Professor John Christie

My lab investigates the use of photosensory motifs to generate new optogenetic tools with potential applications in neural silencing and the optical control of behaviour responses. Our work also extends to developing new oxygen-independent fluorescent reporter tools to non-invasively track viral and bacterial infections.


Optogenetics is an emerging field that combines optical and genetic approaches to non-invasively control cellular events with equisite spatiotemporal control.  The repoertoire of light-sensitive proteins used for devising new optogenetic tools is rapidly expanding.  Light, Oxygen or Voltage sensing (LOV) domains represent new contributors to the optogenetic tooklkit.  These flavoprotein modules are derived from plant and bacterial photoreceptors that respond to UV-A/blue light.  We have recently engineered the LOV domain to function as a new green fluorescent protein (FP) with several advantages over existing FPs: it is small in size (100 amino acids), its fluorescence is oxygen-independent and pH stable and it can be engineered to withstand high temperatures.  We are therefore interested in exploiting the LOV domain and other photo-responsive proteins to artifically regulate and image a variety of biological processes.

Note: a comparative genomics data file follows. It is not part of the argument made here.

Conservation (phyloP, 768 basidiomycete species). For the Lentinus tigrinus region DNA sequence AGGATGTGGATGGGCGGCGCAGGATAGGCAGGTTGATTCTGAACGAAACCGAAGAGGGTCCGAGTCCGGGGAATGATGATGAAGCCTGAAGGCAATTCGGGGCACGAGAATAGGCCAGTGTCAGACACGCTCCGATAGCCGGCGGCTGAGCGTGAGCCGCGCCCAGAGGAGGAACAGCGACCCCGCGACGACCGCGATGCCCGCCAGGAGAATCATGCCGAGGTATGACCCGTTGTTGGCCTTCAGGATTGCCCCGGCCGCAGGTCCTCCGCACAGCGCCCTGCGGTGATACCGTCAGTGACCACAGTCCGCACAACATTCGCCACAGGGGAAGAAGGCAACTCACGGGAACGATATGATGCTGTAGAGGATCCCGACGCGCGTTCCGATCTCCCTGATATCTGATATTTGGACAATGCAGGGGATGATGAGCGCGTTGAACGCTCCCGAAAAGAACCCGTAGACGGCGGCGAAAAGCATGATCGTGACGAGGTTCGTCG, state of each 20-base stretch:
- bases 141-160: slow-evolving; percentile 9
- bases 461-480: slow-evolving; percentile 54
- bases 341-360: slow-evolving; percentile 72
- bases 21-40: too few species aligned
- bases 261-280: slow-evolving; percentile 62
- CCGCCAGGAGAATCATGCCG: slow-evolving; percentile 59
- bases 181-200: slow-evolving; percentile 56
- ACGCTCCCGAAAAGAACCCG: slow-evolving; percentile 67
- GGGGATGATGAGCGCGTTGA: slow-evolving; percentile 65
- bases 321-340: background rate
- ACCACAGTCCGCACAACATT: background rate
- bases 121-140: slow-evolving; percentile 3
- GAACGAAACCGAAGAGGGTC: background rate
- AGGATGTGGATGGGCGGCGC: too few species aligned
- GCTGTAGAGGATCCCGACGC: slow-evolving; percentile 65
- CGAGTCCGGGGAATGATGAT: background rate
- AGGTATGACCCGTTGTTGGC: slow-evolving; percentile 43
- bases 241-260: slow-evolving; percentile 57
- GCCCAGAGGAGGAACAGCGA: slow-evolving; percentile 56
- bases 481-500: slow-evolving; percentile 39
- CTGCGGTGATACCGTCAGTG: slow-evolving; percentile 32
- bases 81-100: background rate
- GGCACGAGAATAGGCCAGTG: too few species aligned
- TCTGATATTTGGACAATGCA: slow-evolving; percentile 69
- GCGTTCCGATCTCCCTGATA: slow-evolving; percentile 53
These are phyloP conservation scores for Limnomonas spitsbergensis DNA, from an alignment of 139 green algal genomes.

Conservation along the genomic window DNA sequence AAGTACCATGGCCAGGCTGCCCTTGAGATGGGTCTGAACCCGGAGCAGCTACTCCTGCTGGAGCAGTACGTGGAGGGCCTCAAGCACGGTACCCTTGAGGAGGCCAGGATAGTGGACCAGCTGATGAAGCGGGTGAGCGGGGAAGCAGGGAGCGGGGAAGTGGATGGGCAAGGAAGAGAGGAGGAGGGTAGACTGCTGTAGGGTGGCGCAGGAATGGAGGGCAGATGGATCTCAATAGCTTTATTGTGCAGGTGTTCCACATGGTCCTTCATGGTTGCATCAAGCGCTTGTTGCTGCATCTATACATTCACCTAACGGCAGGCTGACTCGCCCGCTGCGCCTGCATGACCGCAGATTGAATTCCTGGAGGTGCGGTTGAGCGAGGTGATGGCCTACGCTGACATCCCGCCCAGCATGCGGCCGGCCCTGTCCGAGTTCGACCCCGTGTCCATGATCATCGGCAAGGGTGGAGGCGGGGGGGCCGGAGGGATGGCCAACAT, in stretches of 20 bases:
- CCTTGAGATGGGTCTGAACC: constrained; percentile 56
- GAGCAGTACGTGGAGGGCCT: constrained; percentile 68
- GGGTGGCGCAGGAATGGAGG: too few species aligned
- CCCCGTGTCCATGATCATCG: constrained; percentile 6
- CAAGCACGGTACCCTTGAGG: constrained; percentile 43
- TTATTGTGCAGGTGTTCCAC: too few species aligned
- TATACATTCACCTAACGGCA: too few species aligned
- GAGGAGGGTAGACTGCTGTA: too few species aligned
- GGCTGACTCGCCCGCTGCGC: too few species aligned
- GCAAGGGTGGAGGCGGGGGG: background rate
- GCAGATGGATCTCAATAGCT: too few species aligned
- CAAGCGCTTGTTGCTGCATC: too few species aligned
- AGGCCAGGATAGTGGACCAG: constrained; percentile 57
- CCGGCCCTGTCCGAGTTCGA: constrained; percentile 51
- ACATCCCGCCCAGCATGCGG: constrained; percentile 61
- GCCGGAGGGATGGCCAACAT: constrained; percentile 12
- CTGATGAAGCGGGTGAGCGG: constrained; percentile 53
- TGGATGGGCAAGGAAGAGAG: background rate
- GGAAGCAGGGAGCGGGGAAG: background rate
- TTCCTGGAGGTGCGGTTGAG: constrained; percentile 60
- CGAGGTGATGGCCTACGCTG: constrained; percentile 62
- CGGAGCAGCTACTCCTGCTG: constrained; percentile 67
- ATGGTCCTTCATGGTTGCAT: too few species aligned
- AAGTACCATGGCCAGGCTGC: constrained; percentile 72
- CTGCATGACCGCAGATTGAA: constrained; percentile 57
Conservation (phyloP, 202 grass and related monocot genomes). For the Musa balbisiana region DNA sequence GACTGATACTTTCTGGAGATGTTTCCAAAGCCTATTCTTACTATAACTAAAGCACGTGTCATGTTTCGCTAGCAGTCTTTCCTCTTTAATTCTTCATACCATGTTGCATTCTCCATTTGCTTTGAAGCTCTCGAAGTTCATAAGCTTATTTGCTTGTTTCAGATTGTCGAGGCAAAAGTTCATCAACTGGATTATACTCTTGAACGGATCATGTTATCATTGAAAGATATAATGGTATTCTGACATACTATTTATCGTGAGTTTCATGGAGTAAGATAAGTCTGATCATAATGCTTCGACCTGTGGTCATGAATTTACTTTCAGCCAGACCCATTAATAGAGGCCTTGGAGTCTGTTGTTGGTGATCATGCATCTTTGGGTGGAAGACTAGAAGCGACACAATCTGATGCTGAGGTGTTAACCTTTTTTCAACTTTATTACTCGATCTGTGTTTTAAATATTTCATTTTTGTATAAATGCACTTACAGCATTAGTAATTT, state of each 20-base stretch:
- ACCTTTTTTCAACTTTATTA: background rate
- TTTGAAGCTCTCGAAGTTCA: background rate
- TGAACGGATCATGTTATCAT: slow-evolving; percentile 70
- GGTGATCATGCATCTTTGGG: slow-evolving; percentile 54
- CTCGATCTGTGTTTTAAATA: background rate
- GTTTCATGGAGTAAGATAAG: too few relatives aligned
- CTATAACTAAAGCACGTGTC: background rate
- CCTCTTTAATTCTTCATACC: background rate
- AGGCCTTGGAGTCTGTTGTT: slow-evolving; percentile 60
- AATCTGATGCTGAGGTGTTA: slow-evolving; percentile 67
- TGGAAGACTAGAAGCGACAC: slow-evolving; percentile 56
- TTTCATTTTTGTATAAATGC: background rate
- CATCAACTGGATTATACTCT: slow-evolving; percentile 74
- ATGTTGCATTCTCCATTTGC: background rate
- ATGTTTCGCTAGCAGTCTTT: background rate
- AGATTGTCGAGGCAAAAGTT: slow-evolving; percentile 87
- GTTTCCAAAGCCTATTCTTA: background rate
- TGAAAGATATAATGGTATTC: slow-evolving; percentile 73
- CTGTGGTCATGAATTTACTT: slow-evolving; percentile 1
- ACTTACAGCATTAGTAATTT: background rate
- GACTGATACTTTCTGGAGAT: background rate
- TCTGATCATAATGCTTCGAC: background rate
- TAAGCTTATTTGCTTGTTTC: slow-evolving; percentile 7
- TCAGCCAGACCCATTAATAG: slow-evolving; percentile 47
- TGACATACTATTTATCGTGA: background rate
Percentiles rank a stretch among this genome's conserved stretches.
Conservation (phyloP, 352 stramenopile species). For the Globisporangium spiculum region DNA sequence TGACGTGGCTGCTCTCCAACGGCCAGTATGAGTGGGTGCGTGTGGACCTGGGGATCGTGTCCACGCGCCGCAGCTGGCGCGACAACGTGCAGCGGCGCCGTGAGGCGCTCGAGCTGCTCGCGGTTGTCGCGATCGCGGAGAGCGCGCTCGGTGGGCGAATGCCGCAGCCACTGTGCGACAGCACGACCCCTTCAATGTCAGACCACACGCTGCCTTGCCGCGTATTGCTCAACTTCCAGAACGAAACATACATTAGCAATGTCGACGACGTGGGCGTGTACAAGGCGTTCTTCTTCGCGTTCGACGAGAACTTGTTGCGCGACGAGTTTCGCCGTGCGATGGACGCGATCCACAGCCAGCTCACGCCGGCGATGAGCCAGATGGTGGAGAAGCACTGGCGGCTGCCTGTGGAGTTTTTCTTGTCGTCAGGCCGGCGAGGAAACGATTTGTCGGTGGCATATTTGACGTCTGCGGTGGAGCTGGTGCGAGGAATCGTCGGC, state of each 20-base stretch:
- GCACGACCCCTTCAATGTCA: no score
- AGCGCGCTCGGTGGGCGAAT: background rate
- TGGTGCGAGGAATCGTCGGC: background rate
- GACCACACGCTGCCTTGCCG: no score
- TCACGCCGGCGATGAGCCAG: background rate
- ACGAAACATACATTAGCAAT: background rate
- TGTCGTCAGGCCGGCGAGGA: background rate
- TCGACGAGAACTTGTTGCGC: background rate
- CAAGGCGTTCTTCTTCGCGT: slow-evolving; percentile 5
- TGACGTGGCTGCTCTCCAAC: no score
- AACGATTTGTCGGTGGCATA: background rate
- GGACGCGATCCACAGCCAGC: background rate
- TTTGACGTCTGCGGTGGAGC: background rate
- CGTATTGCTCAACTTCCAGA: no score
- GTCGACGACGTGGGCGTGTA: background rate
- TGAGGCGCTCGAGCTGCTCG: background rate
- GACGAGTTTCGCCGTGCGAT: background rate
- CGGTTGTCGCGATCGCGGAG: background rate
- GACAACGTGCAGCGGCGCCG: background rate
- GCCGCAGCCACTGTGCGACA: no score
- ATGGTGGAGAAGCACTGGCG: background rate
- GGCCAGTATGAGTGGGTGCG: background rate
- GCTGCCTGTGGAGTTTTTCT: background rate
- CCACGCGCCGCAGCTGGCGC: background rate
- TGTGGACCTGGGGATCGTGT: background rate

Protein structure of iLOV: an engineered flavin-based fluorescent protein